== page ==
US4930042A (en) * 1989-02-28 1990-05-29 United Technologies Capacitive accelerometer with separable damping and sensitivity
EP0459723A2 (en) * 1990-05-30 1991-12-04 Hitachi, Ltd. Semiconductor acceleration sensor and vehicle control system using the same
US5085079A (en) * 1990-06-11 1992-02-04 Sundstrand Data Control, Inc. Accelerometer with mounting/coupling structure for an electronics assembly
DE4224383A1 (en) * 1991-07-24 1993-01-28 Hitachi Ltd Capacitive type acceleration meter for protective airbag system - has notches on facing surfaces of fixed and movable electrodes to reduce air damping effect and improve response
US5228341A (en) * 1989-10-18 1993-07-20 Hitachi, Ltd. Capacitive acceleration detector having reduced mass portion
US5396798A (en) * 1993-04-15 1995-03-14 Honeywell Inc. Mechanical resonance, silicon accelerometer

Patent Citations (10)

* Cited by examiner, † Cited by third party
Publication number Priority date Publication date Assignee Title
US3702073A (en) * 1969-02-28 1972-11-07 Sundstrand Data Control Accelerometer
US4414848A (en) * 1981-08-13 1983-11-15 Rockwell International Corporation Three-axis accelerometer
US4825335A (en) * 1988-03-14 1989-04-25 Endevco Corporation Differential capacitive transducer and method of making
US4930042A (en) * 1989-02-28 1990-05-29 United Technologies Capacitive accelerometer with separable damping and sensitivity
US5228341A (en) * 1989-10-18 1993-07-20 Hitachi, Ltd. Capacitive acceleration detector having reduced mass portion
EP0459723A2 (en) * 1990-05-30 1991-12-04 Hitachi, Ltd. Semiconductor acceleration sensor and vehicle control system using the same
US5085079A (en) * 1990-06-11 1992-02-04 Sundstrand Data Control, Inc. Accelerometer with mounting/coupling structure for an electronics assembly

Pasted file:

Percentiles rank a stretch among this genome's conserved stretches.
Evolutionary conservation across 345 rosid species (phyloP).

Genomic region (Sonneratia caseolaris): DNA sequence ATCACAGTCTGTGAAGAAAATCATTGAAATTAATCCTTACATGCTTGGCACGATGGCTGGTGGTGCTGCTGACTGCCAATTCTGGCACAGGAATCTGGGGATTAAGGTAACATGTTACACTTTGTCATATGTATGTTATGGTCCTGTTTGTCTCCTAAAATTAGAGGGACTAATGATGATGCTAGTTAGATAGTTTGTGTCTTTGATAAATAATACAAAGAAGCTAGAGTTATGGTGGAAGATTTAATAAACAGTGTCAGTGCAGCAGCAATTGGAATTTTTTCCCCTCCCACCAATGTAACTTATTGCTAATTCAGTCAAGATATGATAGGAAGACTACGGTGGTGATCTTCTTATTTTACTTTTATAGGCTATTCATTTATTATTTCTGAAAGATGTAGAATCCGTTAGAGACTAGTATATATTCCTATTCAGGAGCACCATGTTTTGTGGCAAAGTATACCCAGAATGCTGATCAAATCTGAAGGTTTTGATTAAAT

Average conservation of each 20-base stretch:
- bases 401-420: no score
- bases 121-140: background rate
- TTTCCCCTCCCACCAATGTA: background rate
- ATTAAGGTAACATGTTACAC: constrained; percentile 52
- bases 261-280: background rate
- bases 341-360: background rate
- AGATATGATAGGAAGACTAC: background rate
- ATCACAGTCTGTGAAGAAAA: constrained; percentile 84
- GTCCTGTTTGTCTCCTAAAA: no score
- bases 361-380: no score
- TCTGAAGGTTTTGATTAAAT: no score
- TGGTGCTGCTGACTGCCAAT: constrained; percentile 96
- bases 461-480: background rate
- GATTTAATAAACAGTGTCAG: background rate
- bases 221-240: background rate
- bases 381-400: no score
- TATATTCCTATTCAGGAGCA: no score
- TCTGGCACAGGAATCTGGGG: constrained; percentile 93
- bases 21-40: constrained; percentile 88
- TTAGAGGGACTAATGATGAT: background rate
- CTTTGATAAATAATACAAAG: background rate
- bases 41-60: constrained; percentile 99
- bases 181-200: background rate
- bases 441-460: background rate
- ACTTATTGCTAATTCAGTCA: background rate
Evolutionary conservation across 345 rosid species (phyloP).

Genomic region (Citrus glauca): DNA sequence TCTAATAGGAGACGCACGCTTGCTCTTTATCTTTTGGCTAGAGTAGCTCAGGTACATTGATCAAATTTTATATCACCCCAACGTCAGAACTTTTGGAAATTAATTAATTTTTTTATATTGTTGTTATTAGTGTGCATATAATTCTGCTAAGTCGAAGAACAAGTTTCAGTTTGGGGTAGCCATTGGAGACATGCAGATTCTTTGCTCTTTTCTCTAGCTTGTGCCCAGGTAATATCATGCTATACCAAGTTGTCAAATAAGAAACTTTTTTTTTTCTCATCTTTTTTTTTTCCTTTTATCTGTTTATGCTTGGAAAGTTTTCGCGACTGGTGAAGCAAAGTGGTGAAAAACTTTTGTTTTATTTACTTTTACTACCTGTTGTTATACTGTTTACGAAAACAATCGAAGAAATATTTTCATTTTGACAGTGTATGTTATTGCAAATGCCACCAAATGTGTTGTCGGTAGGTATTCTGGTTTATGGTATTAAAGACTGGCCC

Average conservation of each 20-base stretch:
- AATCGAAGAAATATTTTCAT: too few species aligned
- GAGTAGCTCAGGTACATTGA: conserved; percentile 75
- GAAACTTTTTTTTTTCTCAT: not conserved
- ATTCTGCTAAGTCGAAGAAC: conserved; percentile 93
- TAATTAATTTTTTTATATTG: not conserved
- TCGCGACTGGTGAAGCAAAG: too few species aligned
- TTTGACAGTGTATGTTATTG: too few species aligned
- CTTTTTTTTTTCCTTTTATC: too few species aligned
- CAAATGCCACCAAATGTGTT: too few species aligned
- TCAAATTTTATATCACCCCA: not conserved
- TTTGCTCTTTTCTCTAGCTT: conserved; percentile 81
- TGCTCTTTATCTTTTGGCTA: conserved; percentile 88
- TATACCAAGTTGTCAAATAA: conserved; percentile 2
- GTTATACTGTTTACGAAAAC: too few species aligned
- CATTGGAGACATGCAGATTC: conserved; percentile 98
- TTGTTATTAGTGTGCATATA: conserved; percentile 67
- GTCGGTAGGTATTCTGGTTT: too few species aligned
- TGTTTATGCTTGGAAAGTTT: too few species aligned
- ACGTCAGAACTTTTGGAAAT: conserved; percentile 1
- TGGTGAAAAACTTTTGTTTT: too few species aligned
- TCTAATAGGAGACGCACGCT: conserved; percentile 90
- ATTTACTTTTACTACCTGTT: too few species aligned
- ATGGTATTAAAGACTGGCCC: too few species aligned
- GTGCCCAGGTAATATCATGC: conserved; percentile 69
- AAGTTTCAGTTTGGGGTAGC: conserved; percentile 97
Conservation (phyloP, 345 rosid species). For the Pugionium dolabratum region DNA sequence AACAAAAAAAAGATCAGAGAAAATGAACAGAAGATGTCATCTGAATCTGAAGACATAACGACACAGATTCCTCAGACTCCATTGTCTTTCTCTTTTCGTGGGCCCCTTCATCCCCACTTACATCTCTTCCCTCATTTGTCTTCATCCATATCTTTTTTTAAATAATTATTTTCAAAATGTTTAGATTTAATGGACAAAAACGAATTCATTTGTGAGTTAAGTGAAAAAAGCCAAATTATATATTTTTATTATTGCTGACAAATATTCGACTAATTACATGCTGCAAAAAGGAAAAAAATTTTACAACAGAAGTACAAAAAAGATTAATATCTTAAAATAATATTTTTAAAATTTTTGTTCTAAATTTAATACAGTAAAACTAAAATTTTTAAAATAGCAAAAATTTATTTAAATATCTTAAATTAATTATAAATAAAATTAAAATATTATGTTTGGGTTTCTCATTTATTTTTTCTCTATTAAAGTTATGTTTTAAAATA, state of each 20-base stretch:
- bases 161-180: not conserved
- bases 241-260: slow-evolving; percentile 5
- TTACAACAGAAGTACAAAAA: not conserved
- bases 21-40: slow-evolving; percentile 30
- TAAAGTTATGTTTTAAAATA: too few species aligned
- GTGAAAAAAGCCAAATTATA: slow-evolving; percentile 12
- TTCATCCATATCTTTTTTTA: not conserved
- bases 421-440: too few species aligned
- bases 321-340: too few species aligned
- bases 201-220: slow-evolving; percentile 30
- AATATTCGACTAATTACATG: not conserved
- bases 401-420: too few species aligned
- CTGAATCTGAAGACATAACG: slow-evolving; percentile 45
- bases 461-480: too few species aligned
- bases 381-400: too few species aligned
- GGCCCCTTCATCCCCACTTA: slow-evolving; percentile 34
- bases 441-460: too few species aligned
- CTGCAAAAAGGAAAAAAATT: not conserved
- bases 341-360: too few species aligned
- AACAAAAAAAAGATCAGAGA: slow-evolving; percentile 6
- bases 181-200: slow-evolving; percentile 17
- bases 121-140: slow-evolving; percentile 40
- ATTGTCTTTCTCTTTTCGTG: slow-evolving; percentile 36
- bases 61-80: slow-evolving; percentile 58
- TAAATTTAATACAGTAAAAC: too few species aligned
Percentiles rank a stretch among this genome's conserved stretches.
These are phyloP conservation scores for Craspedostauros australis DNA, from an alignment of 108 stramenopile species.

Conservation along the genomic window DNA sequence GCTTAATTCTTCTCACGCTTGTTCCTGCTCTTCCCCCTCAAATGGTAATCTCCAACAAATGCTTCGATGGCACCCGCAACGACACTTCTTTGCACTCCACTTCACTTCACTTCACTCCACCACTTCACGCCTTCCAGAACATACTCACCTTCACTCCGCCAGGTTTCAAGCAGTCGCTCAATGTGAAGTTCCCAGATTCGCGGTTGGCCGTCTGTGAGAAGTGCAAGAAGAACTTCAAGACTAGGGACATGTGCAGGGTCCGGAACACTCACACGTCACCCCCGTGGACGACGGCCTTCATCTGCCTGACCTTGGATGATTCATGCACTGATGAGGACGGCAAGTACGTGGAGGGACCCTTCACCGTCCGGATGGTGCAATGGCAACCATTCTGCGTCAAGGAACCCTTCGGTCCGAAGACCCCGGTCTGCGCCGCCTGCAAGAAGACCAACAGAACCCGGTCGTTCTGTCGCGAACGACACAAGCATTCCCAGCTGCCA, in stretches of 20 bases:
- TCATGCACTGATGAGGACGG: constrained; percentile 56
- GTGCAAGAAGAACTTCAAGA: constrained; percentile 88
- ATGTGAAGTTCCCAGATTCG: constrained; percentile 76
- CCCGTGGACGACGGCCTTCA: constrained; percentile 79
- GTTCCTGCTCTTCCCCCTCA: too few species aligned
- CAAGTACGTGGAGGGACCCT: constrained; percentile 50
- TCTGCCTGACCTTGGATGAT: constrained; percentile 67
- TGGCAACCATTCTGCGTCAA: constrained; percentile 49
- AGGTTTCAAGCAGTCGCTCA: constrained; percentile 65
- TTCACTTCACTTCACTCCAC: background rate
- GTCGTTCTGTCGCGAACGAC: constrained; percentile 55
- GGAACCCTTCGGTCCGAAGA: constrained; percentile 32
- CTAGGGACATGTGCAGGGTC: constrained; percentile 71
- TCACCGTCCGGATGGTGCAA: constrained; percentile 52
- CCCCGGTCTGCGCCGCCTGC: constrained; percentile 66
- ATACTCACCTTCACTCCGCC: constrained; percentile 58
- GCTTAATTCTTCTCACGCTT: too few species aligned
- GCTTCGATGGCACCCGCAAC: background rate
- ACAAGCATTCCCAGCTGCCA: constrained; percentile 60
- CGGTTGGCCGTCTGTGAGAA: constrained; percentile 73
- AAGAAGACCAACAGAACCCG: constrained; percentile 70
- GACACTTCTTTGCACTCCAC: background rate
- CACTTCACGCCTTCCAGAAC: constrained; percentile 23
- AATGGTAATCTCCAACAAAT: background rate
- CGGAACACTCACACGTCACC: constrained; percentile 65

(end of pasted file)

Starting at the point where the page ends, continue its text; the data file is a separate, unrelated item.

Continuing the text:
DE4224383A1 (en) * 1991-07-24 1993-01-28 Hitachi Ltd Capacitive type acceleration meter for protective airbag system - has notches on facing surfaces of fixed and movable electrodes to reduce air damping effect and improve response
US5350189A (en) * 1991-07-24 1994-09-27 Hitachi, Ltd. Capacitance type accelerometer for air bag system
US5396798A (en) * 1993-04-15 1995-03-14 Honeywell Inc. Mechanical resonance, silicon accelerometer

Cited By (10)

* Cited by examiner, † Cited by third party
Publication number Priority date Publication date Assignee Title
US20040112135A1 (en) * 1995-08-15 2004-06-17 Letrondo Norberto P. Star patterned accelerometer reed
US20040244485A1 (en) * 2003-06-03 2004-12-09 The Cherry Corporation Accelerometer
EP2090892A1 (en) 2008-02-15 2009-08-19 Honeywell International Inc. Flexure type accelerometer and method of making same
US20100083760A1 (en) * 2008-10-08 2010-04-08 Honeywell International Inc. Mems accelerometer
EP2175283A1 (en) 2008-10-08 2010-04-14 Honeywell International MEMS accelerometer
US8065915B2 (en) 2008-10-08 2011-11-29 Honeywell International Inc. MEMS accelerometer
EP2234124A2 (en) 2009-03-26 2010-09-29 Honeywell International Inc. Using pole pieces to guide magnetic flux through a mems device and method of making
US9879997B1 (en) * 2013-11-19 2018-01-30 Hrl Laboratories, Llc Quartz resonator with plasma etched tethers for stress isolation from the mounting contacts
US9977097B1 (en) 2014-02-21 2018-05-22 Hrl Laboratories, Llc Micro-scale piezoelectric resonating magnetometer
US20170010297A1 (en) * 2015-07-10 2017-01-12 Honeywell International Inc. Reducing hysteresis effects in an accelerometer

Also Published As

Publication number Publication date Type
EP0845105B1 (en) 2002-12-04 grant
EP0845105A1 (en) 1998-06-03 application
JPH11511256A (en) 1999-09-28 application
JP3946255B2 (en) 2007-07-18 grant
DE69625208T2 (en) 2003-08-28 grant
DE69625208D1 (en) 2003-01-16 grant
WO1997007405A1 (en) 1997-02-27 application